Next, pour in the broth or wine and deglaze the pan. We used broth only because I didn’t have any wine on hand (can you imagine that?) but if I make it again I might try wine. Cook this for another 5 minutes, letting some of the broth boil down. Then add the bread and cheese. The bread will serve to soak up most of the rest of the liquid. At this point, taste it and season with salt and pepper. Beat an egg in a small bowl, remove the skillet from the heat, and mix it in. Do this quickly so the egg doesn’t cook.

Now you are ready to fill the mushroom caps. Divide the mixture between the four caps, and press it into them, making sure the filling won’t fall out. I then sprinkled on some cayenne pepper on the tops before adding a little more cheese, but that’s just my MO. Pop them in the oven for 30-40 minutes. The original recipe said 35-40, but mine were perfect at 30, so you definitely want to check them. Be very careful when you pull them out because the insides are really, really hot, even when the outside seems to have cooled a little.

These were really tasty, crispy on the outside, soft on the inside with the spicy sausage, meaty Portobello and tasty cheese. The only downfall for me was that the onion, celery and pepper kind of disappeared, flavor wise. Next time I think I’ll add more onion, and perhaps try some other veggies, or maybe even cut them into larger chunks. But the point is, I’ll definitely be trying this again.  

(Click here for the printable recipe)

Tuesday, July 19, 2011

Rosemary Parmesan Crackers

I've been wanting to make crackers since Barefoot Contessa showed us how to do it on one of her episodes. I had a perfect excuse to make them. I wanted to make a batch for my friend as a gift. I was hoping she would like rosemary as this and the parmesan are the primary feature of the cracker. However, it seemed the cracker was more biscuit/cookie like than cracker. But, maybe that's because we've been conditioned to eat crackers like saltines, wheat thins, etc. My friend was pleased with the result as was I. I highly recommend this "cracker." It was really good, and thanks to Delishhh for the recipe. Enjoy!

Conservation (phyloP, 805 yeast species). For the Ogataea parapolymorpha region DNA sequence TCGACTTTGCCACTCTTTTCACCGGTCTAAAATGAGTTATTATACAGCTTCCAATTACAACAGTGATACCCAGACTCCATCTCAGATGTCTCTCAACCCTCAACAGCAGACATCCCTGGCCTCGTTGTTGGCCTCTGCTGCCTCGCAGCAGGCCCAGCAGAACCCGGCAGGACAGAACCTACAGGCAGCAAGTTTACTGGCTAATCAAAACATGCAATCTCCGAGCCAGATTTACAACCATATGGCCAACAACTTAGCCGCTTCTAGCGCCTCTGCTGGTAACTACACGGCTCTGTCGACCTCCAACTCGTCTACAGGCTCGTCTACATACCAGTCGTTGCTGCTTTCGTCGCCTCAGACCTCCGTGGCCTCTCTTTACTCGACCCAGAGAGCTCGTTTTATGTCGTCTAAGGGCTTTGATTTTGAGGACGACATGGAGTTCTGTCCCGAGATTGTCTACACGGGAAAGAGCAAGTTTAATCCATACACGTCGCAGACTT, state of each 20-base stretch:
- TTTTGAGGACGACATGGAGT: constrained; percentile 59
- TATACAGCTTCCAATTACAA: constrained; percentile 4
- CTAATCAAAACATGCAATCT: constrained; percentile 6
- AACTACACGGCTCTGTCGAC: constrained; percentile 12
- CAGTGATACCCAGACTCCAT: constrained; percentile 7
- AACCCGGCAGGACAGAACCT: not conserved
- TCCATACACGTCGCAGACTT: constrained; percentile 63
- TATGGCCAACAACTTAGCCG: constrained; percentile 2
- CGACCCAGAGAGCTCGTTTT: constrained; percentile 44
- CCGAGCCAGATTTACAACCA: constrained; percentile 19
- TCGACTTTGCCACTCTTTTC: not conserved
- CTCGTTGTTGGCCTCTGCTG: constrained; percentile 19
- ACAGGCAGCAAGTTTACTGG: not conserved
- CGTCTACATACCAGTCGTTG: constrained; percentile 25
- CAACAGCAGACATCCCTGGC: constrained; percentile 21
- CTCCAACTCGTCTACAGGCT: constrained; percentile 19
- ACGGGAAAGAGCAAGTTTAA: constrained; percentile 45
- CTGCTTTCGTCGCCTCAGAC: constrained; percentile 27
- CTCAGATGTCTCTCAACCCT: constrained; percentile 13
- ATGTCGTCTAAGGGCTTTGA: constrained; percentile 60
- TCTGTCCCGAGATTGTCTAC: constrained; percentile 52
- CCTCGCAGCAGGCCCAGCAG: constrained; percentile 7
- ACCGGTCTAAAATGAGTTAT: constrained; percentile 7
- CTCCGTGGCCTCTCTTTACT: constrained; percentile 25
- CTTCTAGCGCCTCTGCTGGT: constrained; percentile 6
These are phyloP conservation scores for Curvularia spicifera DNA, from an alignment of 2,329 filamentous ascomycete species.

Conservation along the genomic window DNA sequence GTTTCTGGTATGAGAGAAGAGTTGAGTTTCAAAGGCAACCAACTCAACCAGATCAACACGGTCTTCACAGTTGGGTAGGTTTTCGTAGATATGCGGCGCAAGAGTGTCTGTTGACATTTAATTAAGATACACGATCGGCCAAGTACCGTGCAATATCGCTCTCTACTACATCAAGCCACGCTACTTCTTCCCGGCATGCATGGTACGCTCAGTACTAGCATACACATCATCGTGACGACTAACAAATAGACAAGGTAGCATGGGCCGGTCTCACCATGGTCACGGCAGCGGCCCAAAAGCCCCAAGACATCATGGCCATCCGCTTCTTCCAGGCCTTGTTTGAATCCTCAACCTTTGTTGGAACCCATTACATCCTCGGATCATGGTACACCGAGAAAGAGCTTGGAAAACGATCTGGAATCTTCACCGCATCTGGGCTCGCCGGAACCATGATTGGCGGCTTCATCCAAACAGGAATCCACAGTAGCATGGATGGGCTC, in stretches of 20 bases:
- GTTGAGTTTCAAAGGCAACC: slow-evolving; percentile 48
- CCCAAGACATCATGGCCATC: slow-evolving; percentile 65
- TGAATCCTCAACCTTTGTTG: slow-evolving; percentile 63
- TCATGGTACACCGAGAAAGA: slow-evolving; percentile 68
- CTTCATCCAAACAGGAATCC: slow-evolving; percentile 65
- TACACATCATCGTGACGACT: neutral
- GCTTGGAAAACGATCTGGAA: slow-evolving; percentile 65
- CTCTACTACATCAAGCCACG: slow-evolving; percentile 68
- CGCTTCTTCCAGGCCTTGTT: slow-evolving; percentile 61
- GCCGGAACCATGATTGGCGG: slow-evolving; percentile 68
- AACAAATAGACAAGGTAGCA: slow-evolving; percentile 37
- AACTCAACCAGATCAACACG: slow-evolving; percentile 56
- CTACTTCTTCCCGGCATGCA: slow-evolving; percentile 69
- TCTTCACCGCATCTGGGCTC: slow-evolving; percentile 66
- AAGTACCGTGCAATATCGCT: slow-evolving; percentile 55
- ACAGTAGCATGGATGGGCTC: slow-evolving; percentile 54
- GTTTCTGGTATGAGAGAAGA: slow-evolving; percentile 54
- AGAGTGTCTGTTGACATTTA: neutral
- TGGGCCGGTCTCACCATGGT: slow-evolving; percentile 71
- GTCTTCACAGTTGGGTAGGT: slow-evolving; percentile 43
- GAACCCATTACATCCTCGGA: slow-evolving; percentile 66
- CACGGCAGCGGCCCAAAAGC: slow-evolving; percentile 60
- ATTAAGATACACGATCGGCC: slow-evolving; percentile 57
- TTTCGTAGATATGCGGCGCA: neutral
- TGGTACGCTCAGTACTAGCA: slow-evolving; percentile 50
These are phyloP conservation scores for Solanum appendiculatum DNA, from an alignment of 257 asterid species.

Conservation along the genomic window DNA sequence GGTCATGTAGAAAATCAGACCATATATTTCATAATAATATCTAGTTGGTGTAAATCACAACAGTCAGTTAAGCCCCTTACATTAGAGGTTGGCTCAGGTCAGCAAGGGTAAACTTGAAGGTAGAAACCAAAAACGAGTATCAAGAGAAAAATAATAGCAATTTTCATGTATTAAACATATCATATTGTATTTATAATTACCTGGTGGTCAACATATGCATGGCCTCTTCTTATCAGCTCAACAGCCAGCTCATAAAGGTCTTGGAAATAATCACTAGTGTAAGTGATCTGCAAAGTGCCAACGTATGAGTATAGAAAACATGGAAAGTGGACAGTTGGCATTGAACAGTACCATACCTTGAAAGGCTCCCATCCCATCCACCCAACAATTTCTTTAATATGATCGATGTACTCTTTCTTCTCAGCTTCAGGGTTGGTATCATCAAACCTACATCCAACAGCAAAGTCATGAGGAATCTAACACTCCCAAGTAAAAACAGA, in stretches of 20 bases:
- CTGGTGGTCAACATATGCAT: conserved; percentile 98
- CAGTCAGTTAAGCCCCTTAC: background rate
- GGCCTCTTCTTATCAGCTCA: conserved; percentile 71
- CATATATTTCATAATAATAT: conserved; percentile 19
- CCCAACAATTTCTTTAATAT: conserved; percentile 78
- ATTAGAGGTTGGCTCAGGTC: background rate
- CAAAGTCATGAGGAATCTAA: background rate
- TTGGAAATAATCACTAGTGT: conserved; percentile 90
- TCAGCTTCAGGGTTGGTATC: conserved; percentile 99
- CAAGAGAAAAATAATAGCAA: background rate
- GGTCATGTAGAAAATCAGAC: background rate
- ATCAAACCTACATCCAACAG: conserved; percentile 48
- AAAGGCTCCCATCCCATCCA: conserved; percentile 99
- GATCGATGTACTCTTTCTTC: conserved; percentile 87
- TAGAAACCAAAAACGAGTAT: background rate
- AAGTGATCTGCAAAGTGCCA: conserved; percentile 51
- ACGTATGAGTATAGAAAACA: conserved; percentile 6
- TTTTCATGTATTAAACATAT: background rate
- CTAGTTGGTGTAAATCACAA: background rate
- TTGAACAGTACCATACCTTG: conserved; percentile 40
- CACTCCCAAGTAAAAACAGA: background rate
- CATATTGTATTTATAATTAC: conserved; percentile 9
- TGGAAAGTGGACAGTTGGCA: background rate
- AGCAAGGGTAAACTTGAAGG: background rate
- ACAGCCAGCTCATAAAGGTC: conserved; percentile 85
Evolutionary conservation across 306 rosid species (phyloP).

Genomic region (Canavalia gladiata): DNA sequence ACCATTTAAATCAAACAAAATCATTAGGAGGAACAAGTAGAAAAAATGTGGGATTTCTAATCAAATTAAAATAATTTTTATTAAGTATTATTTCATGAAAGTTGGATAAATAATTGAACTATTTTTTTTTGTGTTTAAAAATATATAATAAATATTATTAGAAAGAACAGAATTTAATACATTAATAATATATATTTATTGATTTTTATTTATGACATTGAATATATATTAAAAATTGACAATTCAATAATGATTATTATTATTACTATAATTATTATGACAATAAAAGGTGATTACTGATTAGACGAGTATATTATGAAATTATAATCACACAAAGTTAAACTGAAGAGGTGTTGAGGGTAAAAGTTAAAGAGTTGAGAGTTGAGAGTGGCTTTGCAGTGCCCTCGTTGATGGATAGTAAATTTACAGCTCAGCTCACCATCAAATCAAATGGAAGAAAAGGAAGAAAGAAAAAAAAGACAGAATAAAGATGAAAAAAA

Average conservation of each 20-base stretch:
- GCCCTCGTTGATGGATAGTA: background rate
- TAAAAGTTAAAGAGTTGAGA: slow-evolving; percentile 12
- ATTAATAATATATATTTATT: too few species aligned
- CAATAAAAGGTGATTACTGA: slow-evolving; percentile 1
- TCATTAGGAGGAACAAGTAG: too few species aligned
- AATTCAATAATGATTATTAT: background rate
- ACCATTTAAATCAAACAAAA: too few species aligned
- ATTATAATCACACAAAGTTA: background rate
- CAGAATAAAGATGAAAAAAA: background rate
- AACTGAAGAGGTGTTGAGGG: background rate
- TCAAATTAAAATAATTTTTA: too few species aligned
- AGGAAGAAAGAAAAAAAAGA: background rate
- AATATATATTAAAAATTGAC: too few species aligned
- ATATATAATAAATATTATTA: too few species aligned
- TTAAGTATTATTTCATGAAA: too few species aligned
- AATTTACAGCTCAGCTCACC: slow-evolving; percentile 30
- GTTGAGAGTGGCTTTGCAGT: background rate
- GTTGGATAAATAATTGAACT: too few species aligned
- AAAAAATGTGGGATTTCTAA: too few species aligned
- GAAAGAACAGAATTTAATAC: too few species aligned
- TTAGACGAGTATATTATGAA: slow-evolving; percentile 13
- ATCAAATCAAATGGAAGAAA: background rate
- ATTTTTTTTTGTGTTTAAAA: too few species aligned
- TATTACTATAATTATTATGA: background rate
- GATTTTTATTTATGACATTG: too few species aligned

1/2 cup unsalted butter, softened
1/2 teaspoon finely grated lemon zest
1 egg yolk
3 tbsp heavy cream
1/2 cup plus 6 tbsp all purpose flour
¾ cup finely grated Parmesan cheese
1 tbsp sugar (optional)
2 tbsp fresh rosemary finely cut
1 tsp sea salt (1/2 tsp in dough and ½ tsp for sprinkle)
Pinch freshly ground nutmeg
1 tbsp Olive oil

First, take out your butter and let it soften. Once the butter is ready take it and the lemon zest and place in your mixing bowl. Stir till combined. Next, take your egg yolk and heavy cream and pour into your mixing bowl. Stir until combined. Now, take a separate bowl and combine the flour, rosemary, grated parmesan, 1/2 tsp salt, and nutmeg. Stir. Gradually, add to your mixing bowl on medium speed. Scrape the side of the bowl as needed. Make sure dough is nice and sticky then remove from mixer. Now, wrap the dough in plastic wrap and chill about 30 minutes. Take a baking sheet with parchment paper on it, and sprinkle some flour on it. Take your dough and roll till about 1/4 inch thick. Freeze for about 15 minutes. Then, take the dough out and cut it into desired shape. Brush the dough with some olive oil and sprinkle wih some sea salt. Bake at 325 degrees for about 20-25 minutes or until crackers are golden brown. Let sit on baking sheet for a minute, and then transfer to a cooling rack and then let it cool completely. Enjoy.